We’re trying something new this week at Rocket Lawyer and we’re really excited about it. After having so much fun making the past 21 episodes of the Rocket Lawyer Podcast, we’ve decided to branch out and create a brand new weekly show, the first episode of which you can find below. The idea is simple: on the Make It Legal Podcast, we’ll be talking to real lawyers every week, finding out what you need to do to make it legal. We’ll be soliciting questions from you, our readers, and posing those questions to legal experts, all in the interest of learning how best to navigate the legal issues you care most about.
In keeping with our Make A Will Month theme, we contacted Randy Coleman, a Florida-based estate planning attorney for our first inaugural episode. In the coming weeks, we’ll be covering probate and marriage. Do you have any legal questions about either issue? If so, please send us a message , drop us a line on Facebook, or toss it in the comments below. We’d love to hear from you and we’d love to help.
Below the player, you can find a short summary of what we discussed. We hope you enjoy.[powerpress]
00:00- Introductions. Charley introduces the brand new Make It Legal Podcast and Randy Coleman, an estate planning lawyer who writes what we think is one of the best blogs on the subject.
2:35- Randy starts us off by explaining how best to pay for long term care. Basically, there are three options: personal finances, long-term care insurance, and Medicare, the later of which he classifies as a “last result.”
3:55- Charley wonders if wills are really the best way to leave gifts. What about gift giving while you’re still alive? Our expert agrees there are some significant advantages to that approach. For starters, you get to see your loved ones actually use the gifts. You’re also taxed less, as the estate tax tends to be much higher than a gift tax.
5:49- Justin wonders if he can give gifts to anyone he wants (like gifting his books to Val Kilmer) and, if so, what happens if that gift is rejected. We learn there is no limit on what you can give, though there are meaningful tax consequences, of course. Charley doesn’t think Val will take this gift, and Randy explains what would happen next: either the gift goes back into the estate or falls under the laws of intestacy, which vary by state. The take away: it’s important to make sure that your gifts will be accepted, if at all possible.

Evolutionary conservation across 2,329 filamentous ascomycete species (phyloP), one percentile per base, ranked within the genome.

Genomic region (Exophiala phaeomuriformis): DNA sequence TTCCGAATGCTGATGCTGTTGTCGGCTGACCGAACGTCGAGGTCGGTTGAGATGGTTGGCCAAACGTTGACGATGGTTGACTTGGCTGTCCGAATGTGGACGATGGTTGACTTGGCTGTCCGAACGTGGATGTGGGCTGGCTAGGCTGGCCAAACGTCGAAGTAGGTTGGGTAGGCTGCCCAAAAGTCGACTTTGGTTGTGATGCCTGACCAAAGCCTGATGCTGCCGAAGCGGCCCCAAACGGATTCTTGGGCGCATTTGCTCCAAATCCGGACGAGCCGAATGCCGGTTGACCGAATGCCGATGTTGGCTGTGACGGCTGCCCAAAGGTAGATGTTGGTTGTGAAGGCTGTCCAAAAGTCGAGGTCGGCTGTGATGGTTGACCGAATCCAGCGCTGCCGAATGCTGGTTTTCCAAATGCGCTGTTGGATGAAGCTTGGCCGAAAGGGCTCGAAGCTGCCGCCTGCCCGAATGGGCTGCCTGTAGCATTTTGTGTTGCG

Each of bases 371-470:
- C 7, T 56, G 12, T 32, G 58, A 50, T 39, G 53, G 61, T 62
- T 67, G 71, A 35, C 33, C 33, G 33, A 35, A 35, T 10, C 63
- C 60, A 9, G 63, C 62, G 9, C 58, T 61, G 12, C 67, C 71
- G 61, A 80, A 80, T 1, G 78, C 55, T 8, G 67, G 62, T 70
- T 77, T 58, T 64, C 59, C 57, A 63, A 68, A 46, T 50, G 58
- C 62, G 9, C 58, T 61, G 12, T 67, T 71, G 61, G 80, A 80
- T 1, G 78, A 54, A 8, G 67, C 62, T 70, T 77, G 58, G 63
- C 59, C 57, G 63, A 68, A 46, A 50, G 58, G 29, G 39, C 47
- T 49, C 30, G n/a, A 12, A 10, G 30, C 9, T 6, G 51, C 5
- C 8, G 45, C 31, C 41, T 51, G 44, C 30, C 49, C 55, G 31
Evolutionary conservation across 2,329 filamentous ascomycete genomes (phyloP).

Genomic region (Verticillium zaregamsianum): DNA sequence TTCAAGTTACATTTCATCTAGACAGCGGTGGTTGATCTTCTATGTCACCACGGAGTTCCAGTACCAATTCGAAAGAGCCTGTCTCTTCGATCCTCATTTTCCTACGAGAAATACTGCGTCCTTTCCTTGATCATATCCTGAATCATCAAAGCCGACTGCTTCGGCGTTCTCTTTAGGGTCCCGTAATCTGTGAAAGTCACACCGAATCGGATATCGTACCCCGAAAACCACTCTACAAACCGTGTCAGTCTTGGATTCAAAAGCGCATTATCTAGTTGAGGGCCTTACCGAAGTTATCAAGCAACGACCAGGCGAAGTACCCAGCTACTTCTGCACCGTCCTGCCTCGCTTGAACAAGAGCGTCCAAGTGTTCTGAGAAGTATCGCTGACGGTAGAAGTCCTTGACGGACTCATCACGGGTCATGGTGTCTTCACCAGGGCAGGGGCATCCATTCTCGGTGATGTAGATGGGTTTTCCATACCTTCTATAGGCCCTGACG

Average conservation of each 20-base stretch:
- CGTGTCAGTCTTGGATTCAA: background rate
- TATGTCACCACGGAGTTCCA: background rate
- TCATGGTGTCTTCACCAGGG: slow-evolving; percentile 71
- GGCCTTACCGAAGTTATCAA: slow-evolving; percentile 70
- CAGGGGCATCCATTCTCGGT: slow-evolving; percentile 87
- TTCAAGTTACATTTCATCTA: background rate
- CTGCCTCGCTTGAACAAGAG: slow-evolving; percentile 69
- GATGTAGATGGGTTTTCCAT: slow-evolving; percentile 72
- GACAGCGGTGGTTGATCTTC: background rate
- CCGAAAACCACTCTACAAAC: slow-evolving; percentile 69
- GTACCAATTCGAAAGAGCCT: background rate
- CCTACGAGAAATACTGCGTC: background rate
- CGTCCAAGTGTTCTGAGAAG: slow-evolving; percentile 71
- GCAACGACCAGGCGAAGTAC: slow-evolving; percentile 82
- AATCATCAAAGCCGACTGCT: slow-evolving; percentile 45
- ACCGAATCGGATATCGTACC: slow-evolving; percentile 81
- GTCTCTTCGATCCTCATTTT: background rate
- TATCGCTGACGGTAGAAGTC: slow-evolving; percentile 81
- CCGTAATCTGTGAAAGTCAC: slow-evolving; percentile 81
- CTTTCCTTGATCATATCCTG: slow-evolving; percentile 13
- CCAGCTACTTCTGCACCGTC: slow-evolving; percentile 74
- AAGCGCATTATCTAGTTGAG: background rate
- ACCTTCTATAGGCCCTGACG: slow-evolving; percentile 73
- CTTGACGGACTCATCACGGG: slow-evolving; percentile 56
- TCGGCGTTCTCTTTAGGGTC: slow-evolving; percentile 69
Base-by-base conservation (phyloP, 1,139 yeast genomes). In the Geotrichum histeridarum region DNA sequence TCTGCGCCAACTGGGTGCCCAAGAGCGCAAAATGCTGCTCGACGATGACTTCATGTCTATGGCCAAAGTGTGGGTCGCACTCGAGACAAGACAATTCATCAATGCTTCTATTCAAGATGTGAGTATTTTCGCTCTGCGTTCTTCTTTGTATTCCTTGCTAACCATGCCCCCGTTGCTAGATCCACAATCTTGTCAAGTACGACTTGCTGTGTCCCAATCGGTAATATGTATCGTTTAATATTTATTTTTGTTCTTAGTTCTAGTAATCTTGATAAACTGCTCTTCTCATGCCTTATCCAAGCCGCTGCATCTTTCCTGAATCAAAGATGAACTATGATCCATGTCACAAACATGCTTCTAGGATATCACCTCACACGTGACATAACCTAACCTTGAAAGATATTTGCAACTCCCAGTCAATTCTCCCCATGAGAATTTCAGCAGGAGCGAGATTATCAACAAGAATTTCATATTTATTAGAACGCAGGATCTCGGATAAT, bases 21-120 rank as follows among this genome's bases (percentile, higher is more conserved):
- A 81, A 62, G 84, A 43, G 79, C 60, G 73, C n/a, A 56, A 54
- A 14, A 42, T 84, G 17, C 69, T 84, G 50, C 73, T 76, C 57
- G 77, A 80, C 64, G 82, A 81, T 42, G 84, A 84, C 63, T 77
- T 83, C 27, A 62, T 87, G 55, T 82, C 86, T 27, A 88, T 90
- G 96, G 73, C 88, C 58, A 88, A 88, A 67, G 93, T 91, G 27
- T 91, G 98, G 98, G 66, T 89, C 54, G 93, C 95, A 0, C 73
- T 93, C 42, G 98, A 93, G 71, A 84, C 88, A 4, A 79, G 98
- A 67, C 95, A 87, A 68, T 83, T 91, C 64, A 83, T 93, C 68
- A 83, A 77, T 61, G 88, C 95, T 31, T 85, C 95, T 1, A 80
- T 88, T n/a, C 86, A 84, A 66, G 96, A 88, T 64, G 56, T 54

8:03- Are there different rules when gifting to an individual as opposed to an organization? Certainly, says Randy. The most significant of these is that a gift to an individual is taxable (either via the estate tax or gift tax), while a gift to a charity is actually tax deductible. Furthermore, there are a few different ways to gift to a charity: an annuity, a deferred gift (such as a trust), or an outright gift (like a lump sum or a work of art).
10:47- While discussing taxable trusts, Randy mentions that during your life, you can give $13,000 a year to as many people as you choose. Charley recalls a story of a millionaire giving his money away to random folks on the street; in retrospect, I have to say I regret not being on that street. We also learn that the estate tax is historically low at 35%.
13:27- What about creditors? Do they have a right to your gifts before your beneficiaries? This is another issue where it’s best to consult a professional, but each state has it’s own set of rules. For example, in Florida, life insurance, homesteads, and retirement accounts, among others, are exempt from creditor claims. Randy tells us its important to keep these gifts from lapsing into your probate estate. To do so, he recommends carefully choosing both your primary beneficiary and contingent beneficiary carefully.
We’d like to thank Mr. Coleman for his time and expertise and, if you’re looking for an estate planning lawyer in Florida, you should certainly look him up. If you missed Charley and Juli’s discussion with I. Nelson Rose regarding the recent seizures of online poker domain names, we recommend checking that out as well.
As mentioned above, we’d love to hear your questions about probate or any legal quandaries about marriage. Feel free to leave them in the comments or contact us directly. We’ll be bringing in lawyers to discuss them and we’d love to give you some answers.
Thanks for joining us!